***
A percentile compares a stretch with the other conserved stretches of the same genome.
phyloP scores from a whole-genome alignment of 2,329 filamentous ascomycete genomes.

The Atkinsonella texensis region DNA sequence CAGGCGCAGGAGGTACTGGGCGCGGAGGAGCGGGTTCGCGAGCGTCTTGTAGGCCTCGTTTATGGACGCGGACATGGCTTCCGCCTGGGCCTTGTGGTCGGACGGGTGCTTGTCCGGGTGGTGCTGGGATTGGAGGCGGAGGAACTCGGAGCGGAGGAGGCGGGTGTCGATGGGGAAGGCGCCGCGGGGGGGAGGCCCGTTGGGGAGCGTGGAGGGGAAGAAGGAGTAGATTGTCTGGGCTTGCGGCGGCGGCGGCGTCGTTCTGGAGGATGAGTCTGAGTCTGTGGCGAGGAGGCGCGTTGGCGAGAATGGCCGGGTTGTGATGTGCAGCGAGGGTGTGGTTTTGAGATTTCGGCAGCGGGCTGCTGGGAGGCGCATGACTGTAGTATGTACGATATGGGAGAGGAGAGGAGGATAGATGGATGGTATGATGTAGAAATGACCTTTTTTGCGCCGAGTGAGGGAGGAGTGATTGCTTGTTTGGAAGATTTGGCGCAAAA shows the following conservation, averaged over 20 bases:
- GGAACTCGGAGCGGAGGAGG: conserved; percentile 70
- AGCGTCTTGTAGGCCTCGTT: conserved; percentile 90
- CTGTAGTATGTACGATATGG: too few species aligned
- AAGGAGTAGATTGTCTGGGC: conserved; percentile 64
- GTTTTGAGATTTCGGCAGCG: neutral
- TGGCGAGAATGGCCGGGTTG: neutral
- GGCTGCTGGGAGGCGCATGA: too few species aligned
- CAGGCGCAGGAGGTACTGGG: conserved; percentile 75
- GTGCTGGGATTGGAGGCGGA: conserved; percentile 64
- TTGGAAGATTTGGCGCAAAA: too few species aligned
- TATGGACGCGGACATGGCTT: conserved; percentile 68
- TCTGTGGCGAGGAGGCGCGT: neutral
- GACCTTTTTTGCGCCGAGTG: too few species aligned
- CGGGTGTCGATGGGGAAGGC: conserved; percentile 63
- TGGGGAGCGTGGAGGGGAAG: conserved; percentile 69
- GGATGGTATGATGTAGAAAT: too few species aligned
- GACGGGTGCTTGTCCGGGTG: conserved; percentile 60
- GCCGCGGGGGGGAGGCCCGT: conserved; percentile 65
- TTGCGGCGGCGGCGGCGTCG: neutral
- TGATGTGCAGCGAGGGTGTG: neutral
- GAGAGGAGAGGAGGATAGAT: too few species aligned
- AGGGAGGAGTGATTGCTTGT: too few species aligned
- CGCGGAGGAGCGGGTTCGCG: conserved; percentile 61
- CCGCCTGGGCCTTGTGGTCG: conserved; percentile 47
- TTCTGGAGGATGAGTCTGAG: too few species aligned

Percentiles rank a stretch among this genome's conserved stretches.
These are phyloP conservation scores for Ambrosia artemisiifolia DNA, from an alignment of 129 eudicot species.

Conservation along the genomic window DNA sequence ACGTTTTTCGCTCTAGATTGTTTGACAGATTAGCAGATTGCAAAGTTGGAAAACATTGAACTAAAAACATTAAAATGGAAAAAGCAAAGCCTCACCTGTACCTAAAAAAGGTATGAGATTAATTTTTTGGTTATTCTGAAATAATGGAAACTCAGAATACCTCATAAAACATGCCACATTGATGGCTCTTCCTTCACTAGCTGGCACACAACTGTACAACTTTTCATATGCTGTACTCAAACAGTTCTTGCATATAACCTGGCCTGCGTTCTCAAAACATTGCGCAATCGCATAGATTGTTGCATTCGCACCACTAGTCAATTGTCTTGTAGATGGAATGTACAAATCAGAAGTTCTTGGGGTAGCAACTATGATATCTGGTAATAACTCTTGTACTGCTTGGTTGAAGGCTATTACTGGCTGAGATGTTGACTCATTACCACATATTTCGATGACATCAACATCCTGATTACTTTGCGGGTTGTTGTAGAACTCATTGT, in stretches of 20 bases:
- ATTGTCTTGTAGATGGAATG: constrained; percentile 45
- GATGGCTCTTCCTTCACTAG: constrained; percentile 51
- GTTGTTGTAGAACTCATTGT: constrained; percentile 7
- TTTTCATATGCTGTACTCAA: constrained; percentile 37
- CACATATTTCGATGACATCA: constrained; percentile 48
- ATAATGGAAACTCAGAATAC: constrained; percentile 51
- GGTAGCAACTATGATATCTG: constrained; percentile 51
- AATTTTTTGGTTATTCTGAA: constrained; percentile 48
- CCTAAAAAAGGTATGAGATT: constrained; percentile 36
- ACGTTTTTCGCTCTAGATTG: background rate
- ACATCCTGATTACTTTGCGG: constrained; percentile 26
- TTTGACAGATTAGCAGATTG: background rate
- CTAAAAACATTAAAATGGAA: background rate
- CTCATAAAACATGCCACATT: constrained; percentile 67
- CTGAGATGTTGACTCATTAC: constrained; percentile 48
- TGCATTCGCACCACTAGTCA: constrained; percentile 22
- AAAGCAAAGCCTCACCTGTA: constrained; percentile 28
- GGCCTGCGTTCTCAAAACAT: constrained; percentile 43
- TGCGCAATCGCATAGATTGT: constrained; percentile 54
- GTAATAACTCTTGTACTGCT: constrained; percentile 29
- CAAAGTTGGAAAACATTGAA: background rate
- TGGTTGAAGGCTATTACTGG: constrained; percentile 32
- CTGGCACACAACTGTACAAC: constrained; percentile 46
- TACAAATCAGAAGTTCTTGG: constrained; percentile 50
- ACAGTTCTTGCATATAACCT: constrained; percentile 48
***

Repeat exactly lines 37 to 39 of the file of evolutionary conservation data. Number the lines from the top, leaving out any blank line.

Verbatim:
- ATAATGGAAACTCAGAATAC: constrained; percentile 51
- GGTAGCAACTATGATATCTG: constrained; percentile 51
- AATTTTTTGGTTATTCTGAA: constrained; percentile 48